By Kurt Bullard
Last season in my high school fantasy football league, the unimaginable happened: the lone player who auto-drafted ended up going on the win the championship. This was a huge blow to fantasy football worldview, and made me ponder why I would even bother preparing for a fantasy draft when someone who was hiking and canoeing through the Canadian wilderness without cell service or WiFi at the time of the draft could take home the throne.
For all of the stigmatization that comes with auto-drafting—the possibility of ending up with multiple kickers and defenses, not being able to distribute cap room or draft picks evenly among different positions, and a demonstrated lack of interest, among others—there is one clear positive: one is protected from his or her own fantasy hubris. Most people entering fantasy drafts come in with targets—that is, players who they want to come out of the draft with, sometimes no matter the cost. Trying to prove that you know more than your friends about fantasy football by picking “sleepers” is part of what makes fantasy fun, but it can also be dangerous. In snake drafts, in order to grab a preferred target, one might might have to reach for a player, thinking that he won’t be available at the next go-around. The same applies for auction drafts—in order to get a player, you have to outbid several other competitors.
To my knowledge, there hasn’t been one fantasy football site that has truly differentiated itself from the rest of the pack when it comes to preseason rankings. Since the so-called experts aren’t able to systematically successfully outsmart the rest of the pack, it’s perhaps a little cocky to think that you—a regular fantasy player—can outsmart the rest of the pack.
Fantasy preseason ranking data is rather wonky and pretty well hidden some fantasy websites, although not to the extent that Chad Ford alters his NBA mock drafts. So, the auto-draft argument that I’ll make will not be based in numbers; rather, it will lie in economic theory. Two quintessential academic ideas support adopting a blind “auto-draft” mindset entering a fantasy draft:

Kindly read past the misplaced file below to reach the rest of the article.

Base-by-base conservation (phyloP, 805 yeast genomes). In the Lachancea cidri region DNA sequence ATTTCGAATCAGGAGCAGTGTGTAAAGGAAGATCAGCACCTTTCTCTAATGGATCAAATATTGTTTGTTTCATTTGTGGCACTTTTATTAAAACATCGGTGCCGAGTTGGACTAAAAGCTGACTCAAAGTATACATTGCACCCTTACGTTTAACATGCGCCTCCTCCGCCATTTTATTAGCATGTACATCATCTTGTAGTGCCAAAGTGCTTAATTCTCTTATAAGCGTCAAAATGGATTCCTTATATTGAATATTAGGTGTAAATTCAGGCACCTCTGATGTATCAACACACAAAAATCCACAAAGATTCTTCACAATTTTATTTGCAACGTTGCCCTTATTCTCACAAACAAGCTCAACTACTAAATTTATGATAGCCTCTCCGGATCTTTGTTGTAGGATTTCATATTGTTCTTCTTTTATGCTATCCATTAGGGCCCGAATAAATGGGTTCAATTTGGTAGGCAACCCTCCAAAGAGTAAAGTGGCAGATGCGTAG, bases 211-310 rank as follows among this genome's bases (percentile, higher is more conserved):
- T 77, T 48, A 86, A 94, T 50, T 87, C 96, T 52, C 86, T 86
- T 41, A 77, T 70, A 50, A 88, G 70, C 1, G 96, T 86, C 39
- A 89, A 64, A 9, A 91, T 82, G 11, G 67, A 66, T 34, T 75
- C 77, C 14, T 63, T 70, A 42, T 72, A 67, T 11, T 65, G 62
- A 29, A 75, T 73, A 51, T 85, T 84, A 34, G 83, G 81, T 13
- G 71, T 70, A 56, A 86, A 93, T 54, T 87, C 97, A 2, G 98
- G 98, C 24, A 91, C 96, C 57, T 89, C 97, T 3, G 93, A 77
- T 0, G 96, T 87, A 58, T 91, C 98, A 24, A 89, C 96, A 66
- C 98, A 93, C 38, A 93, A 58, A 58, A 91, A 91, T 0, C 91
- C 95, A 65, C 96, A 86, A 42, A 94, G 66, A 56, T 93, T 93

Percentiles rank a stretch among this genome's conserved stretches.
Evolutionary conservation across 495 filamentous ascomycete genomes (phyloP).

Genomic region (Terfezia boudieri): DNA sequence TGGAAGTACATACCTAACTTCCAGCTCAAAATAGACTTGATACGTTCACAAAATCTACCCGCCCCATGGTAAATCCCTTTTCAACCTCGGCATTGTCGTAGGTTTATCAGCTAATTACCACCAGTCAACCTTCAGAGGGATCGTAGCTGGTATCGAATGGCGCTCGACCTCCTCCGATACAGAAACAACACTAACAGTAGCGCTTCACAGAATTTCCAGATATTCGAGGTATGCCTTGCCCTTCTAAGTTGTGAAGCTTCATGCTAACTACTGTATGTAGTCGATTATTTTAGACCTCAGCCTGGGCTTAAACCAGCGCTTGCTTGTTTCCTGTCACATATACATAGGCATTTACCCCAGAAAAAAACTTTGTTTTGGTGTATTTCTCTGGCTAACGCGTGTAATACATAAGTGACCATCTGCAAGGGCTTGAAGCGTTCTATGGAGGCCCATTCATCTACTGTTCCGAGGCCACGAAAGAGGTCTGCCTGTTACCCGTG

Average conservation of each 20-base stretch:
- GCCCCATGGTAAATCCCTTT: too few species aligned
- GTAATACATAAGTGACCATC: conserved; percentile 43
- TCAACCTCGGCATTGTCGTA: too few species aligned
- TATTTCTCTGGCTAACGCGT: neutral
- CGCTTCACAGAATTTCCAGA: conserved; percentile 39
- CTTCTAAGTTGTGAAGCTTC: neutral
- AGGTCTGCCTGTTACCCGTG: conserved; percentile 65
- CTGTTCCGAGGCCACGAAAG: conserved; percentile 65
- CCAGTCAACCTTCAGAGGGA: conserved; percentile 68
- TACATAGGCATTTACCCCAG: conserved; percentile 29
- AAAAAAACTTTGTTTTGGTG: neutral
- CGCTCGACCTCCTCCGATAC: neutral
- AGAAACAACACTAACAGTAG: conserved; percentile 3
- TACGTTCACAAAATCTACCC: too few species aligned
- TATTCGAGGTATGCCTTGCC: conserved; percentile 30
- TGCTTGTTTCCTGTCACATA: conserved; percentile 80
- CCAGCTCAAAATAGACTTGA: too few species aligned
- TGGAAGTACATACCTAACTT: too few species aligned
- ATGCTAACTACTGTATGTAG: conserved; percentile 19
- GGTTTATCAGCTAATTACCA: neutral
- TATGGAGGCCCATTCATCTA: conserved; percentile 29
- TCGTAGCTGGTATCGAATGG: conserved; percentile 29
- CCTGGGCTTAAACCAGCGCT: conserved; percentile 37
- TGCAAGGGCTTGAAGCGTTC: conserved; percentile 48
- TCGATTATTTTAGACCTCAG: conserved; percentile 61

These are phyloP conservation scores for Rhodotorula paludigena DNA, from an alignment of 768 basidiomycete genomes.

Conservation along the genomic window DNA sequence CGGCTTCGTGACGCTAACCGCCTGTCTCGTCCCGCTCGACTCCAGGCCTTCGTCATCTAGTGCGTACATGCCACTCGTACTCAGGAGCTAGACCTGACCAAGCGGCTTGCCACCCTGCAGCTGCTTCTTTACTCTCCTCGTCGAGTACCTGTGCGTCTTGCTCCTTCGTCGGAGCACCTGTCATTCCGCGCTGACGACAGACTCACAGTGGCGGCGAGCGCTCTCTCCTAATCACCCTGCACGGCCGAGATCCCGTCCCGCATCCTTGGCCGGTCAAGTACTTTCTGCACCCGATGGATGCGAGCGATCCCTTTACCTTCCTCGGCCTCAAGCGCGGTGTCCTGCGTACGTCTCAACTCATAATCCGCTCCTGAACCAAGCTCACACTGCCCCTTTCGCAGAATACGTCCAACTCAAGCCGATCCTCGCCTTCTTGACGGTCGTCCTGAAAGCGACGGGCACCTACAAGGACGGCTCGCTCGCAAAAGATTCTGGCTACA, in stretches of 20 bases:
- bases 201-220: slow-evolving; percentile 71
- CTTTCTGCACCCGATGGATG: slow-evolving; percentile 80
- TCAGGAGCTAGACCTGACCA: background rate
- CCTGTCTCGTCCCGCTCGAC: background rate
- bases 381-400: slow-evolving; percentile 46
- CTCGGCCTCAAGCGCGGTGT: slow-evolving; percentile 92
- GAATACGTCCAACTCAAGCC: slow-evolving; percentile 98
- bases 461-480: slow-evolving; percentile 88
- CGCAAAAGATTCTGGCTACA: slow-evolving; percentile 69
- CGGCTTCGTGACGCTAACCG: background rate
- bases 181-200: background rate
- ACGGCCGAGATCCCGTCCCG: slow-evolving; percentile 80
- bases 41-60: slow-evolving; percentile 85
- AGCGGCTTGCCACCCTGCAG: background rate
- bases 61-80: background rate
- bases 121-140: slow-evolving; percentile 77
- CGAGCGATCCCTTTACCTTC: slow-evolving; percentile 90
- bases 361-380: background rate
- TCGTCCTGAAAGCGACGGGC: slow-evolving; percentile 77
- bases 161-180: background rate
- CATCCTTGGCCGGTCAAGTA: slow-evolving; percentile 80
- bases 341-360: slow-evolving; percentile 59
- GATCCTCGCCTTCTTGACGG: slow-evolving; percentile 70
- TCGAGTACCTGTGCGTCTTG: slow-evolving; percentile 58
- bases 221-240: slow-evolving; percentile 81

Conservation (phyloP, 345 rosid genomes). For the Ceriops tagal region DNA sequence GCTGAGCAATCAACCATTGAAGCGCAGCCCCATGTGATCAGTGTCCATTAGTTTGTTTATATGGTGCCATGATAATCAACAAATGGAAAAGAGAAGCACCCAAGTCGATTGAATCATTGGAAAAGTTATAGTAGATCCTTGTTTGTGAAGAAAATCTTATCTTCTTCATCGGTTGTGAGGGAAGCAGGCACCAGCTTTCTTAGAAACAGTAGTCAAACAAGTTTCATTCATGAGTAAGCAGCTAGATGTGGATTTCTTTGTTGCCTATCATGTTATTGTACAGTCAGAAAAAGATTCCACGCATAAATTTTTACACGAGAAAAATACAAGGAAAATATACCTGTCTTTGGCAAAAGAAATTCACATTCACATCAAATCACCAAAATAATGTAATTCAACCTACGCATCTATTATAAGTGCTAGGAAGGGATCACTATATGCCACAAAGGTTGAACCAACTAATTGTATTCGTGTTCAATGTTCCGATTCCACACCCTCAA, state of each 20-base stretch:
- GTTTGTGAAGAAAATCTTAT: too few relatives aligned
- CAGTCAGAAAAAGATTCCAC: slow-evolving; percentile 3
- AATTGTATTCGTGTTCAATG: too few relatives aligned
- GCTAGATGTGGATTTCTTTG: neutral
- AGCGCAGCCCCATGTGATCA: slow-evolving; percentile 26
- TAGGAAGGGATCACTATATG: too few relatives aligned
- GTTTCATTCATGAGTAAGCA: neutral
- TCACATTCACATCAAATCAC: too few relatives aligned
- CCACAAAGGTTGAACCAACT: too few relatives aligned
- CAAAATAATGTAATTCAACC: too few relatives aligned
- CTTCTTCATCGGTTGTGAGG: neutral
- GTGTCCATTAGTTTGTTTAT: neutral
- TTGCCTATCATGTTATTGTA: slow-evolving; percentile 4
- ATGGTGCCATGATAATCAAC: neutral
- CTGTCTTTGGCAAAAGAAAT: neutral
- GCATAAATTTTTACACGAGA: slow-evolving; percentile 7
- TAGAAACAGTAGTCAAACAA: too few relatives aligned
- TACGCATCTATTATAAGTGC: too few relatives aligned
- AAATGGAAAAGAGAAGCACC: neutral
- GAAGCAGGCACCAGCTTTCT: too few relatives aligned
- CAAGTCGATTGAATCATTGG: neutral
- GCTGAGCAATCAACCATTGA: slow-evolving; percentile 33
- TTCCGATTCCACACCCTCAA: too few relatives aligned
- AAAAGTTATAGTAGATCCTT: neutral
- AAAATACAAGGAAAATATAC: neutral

Definition: Asset prices fully reflect all available information.
This theory, while it usually applies to financial assets such as stock prices, can also apply to fantasy football. It suggests that, since all fantasy football rankings sites are using the same, public knowledge, all players should be properly priced headed into a draft, and that one cannot identify players who are over- or undervalued on a systematic basis without insider information.
There’s no reason to believe (to my knowledge, at least) that any of the fantasy experts have continuously provided its readers/subscribers with a systematic advantage. If the people whose livelihoods depend on these projections are having trouble finding inefficiencies in the market for season-long players, it’s unlikely that a random fantasy player can. The efficient-market hypothesis suggests the upside of reaching for a player is much smaller than the downside. Therefore, trusting a consensus of draft picks (i.e. the “average” price of a player) and essentially blindly following that list may be the best strategy. It prevents a player from overpaying for an asset that this theory suggests is already properly priced, which would maximize the value of a player’s draft pick or salary cap money.
Definition: In auction settings, winners tend to overpay.
Again, this theory usually applies to things that actually cost real money. But, there’s a fantasy football application. The winner’s curse applies more to auction drafts than it does to snake drafts, but the idea has an application in both settings. Essentially, if you “win” an auction and are able to nab your target, you were willing to pay more for an asset than the other 9-plus players in your league. As a result, there’s a good chance that you overpaid because everyone else thought the asset was worth less than you did. Of course, in order to get any player, you need to outbid everyone else—that’s the nature of an auction. There is a way to avoid the “curse” by being cognizant of the bias and “shading” one’s bid. One way to do this is to use the consensus auction value of a player rather than one’s personal value—once a player goes over the consensus value, they can be deemed undraftable.
Auction drafts tend to be more nuanced than this in practice and require some degree of game theory that, in order to investigate properly, would require a very rigorous statistical analysis. For example, it may take the “market” a certain amount of auction picks before the market stabilizes; that is, it’s unlikely that the first player auctioned is correctly valued, which could influence future auctions. One might want to splurge early or stockpile cash depending on whether the first picks of the auction draft are over- or undervalued compared to the consensus.
Purely auto-drafting is probably not the answer, due to a potential to overload on certain positions and be left lacking in others. A better answer is to adopt a “just go with the consensus” mindset. Doing so is the ultimate anti-fun strategy; but, what’s worse than winning using an “auto-draft” mindset is losing to someone who does. People will not remember your draft strategy. People remember rings and ’ships.